Placerville Nursery shipping seedlings all over California

By From page A1 | January 28, 2013


WORKERS SORT seedlings at the Placerville Nursery in Camino.

It takes about a year for a seed of a douglas fir tree to grow into a seedling, the stage where it is ready to be shipped out and planted in a forest. The Placerville Nursery on Fruitridge Road, one of six in the nation run by the United States Forest Service, stores and grows seeds for every forest in California, and is beginning to ship out this year’s crop of seedlings.

The facility, said nursery manager Dave Pilz of the U.S. Forest Service, grows 15 species, from ponderosa to jefferson and douglas fir trees, on 157 acres in Camino. The nursery is responsible for all of California, with mostly government clients looking to repopulate forests after logging or wildfires.

The entire process starts with seeds or pine cones being sent from a forest to the nursery. Seeds are removed from pinecones and stored in a 0-degree freezer. The seeds are thoroughly categorized by forest, region and elevation — the seedlings go back to either the exact same area or one elevation up or section of forest over, where they will grow best, said Frank Mosbacher of the USFS. So long as they are sufficiently dry and kept cold, Pilz said, the seeds will keep for between 15 and 20 years.

When it comes time to grow, two methods are used, Pilz said. Bare-root allows the tree to grow in the ground, as normal, and is harvested by a tractor cutting into the ground, severing the roots about 8 or 9 inches under the soil. Pruning will be done to ensure the roots are the proper length. Height and width of the seedling are also taken into account. Crews put the seedling in a plastic tub and cover the tub with a wet burlap bag to keep the seedlings moist.

The other method is known as the containerized method. Seeds are planted into a block of styrofoam and set out in the sun to get the correct amount of moisture and given shade in the summer. Some species, which grow much slower, are put in greenhouses to grow the appropriate height in just a year, far more than the tree would in nature, Pilz said. A second method, uses ray leach “cone-tainers,” which look like plastic ice cream cones, instead of a styrofoam block.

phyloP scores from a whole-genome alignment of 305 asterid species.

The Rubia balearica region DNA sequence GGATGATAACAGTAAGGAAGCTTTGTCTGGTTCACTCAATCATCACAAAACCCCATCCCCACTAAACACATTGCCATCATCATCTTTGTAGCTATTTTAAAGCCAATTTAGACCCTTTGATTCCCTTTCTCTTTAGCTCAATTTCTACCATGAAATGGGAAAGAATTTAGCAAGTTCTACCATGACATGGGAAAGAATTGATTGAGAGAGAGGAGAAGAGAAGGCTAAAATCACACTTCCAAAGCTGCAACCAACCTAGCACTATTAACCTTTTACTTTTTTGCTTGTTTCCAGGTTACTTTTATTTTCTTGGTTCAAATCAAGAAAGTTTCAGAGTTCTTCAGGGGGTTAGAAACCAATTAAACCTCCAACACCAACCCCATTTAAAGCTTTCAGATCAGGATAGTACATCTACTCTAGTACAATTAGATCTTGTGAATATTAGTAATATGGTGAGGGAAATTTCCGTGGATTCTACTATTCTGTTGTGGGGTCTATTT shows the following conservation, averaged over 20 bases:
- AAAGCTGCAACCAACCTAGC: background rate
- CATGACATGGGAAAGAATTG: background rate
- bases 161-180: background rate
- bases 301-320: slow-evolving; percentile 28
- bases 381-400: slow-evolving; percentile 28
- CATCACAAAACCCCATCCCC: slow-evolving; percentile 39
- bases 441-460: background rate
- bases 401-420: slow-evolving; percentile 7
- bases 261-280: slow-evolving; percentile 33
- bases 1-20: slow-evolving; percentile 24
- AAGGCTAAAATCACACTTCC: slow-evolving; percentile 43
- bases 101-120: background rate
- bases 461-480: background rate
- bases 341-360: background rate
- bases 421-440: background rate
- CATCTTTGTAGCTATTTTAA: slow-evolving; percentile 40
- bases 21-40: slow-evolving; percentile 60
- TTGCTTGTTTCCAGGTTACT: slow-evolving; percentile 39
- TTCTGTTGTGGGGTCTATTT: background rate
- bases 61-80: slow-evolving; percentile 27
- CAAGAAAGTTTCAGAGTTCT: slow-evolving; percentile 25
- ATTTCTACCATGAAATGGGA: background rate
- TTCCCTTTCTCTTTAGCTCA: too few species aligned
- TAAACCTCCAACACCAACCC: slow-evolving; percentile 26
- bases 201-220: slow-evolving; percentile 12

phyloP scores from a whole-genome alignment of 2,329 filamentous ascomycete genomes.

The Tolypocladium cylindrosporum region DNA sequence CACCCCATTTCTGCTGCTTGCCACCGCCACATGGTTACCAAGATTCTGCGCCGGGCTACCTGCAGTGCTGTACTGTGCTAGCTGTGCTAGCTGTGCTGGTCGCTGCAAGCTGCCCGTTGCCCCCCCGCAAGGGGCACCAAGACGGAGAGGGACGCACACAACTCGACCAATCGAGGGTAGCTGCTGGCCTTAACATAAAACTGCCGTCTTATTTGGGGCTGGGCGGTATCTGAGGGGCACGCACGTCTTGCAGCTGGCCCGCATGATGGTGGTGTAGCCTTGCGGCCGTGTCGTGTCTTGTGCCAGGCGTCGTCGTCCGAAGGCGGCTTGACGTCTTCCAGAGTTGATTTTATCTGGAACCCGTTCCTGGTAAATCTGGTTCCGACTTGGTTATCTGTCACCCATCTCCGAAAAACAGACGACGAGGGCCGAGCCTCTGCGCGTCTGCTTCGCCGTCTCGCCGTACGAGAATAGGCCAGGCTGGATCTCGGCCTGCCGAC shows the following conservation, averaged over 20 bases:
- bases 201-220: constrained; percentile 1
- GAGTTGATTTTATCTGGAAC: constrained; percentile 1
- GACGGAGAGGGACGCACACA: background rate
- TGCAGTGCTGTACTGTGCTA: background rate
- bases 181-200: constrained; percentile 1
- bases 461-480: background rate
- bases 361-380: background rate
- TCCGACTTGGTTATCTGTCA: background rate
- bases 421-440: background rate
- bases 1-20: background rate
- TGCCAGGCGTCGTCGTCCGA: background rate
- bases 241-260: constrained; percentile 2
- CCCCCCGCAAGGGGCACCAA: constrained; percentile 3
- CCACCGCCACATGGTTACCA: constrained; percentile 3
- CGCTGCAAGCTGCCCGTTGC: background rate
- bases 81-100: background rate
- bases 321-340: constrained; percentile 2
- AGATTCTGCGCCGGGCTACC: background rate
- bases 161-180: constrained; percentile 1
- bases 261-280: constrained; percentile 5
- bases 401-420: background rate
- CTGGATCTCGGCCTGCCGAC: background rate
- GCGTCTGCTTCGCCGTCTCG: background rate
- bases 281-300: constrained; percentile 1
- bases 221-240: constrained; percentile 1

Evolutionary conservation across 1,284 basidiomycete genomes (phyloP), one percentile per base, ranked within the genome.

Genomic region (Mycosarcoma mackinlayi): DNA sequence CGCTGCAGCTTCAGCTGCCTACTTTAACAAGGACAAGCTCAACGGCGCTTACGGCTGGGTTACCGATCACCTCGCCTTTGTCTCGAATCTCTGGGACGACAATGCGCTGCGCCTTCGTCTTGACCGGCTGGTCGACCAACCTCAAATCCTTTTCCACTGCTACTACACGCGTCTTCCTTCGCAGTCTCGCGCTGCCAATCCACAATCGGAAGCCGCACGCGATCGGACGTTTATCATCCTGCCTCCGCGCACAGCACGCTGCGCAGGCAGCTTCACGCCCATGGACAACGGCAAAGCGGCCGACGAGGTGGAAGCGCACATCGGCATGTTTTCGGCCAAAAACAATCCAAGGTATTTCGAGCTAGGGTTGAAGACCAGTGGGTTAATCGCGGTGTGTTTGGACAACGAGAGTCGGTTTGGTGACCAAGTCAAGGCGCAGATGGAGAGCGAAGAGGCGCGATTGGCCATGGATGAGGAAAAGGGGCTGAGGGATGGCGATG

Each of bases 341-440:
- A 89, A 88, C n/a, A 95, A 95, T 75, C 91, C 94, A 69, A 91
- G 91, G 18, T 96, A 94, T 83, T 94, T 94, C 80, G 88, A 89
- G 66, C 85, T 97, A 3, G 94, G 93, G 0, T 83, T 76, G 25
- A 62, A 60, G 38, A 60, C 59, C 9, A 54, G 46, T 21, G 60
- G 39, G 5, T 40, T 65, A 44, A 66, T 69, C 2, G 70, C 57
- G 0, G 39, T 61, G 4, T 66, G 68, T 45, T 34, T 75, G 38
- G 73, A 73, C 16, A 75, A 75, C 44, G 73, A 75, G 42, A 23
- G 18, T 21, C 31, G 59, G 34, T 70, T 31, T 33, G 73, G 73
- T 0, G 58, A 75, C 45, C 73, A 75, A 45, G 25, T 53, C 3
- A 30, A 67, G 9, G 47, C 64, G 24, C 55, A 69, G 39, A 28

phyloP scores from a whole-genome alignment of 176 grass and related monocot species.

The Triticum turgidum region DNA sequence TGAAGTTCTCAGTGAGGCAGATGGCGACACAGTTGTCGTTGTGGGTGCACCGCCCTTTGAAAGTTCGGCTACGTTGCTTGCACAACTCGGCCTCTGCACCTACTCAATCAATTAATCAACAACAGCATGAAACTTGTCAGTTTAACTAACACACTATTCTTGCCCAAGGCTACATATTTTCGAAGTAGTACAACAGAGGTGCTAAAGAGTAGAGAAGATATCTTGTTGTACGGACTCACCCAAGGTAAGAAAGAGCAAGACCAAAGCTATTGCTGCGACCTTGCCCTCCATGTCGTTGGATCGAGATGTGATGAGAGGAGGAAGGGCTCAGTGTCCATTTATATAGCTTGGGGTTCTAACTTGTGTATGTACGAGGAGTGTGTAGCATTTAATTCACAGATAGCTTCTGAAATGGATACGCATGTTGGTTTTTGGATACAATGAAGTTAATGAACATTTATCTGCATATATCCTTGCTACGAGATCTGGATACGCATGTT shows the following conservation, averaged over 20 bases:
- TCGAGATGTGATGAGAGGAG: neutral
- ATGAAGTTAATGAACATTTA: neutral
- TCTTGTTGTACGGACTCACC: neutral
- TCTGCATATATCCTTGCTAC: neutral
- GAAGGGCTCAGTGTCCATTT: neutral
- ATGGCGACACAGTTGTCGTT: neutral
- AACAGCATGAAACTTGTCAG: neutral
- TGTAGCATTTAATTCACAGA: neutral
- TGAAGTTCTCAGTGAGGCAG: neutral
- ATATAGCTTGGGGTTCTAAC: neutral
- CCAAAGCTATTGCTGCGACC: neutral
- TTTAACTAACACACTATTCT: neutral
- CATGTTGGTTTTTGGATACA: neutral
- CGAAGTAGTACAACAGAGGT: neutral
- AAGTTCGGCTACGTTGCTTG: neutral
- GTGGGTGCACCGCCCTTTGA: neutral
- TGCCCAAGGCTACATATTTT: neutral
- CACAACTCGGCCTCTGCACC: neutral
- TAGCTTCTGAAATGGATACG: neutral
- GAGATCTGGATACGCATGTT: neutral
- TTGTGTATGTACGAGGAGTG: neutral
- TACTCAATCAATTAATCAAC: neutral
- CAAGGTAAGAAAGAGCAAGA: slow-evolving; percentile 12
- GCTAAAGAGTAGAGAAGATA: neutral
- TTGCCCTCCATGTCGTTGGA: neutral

When ready to harvest for shipping, the seedlings are put on a conveyer belt and a contracted crew is put to work. For bare-root, the belt is kept constantly wet, with workers spraying the seedlings with water. They would otherwise dry out and die. As they are stored without any soil, 500 are put into a paper bag. If a styrofoam block was used, a pneumatic machine is sometimes used to help push the seedling and soil out of the block, making it easier to remove on the line. The conveyer belt for containerized seedlings does not need to be wet, as the soil will retain moisture. Workers toss rejected seedlings onto the floor, while putting 10 approved seedlings into a bag and 10 bags into a wax-coated box. The boxes are sturdy enough to be reused, being sent back to the nursery after shipments are received.

Both types are then stored in a giant freezer kept just above freezing until they are ready to be shipped. A contracted driver picks up seedlings once or twice a week, Pilz said.

In its heyday, the nursery handled 16 million seeds in a year, Pilz said. “That was in response to heavy logging. Logging is thinning now, not clear cutting, so planting is not as important.” Instead, seeds are needed to combat damage from wildfires or to work on ecological projects, he said.

As an example, the Station Fire, north of Los Angeles in 2009, devastated the big cone douglas fir, which only grows in Southern California and Baja Mexico. “We had to use quite a bit of the seeds in the bank, we used almost all of it up to grow seedlings,” Pilz said. They are now collecting more seeds of the tree.

Last year saw a total of 2.3 million seeds processed, while the projection for this year is 2.2 million seeds, Pilz said. About a third will be bare root and two-thirds will be containerized. While bare root used to be more popular, containerized is now seen as being easier to plant with better results, though it is more expensive to buy from the nursery than bare root seedlings.

To meet the changing demands, the facility is doing its best to update old equipment and expand.

“We’re in the process with PG&E to get a long-term, low-interest loan to get a more efficient cooler,” Pilz said, noting that they are also looking into solar power. Space in the coolers is also rented out, such as to farms on Apple Hill, to generate more income. The nursery is also trying to expand its pinecone seed-extraction processes, particularly where seeds are soaked in water for two months. This, Pilz and Mosbacher said, mimics conditions the seeds would encounter if they were under snowpack and allows the seeds to “germinate vigorously, quickly and uniformly, which it wouldn’t do otherwise,” Pilz said. A shade house and greenhouse are also in the beginning stages of being built, they said.

With seedlings now being sent to Southern California — northern areas tend to wait until later in the spring to plant — packing the seedling for shipment is in full swing. “We take great pride in growing baby trees,” Pilz said with a smile.

Anyone wishing to volunteer or learn more about the nursery, including how to get a guided tour, can call the nursery at 530-622-9600.

Cole Mayer

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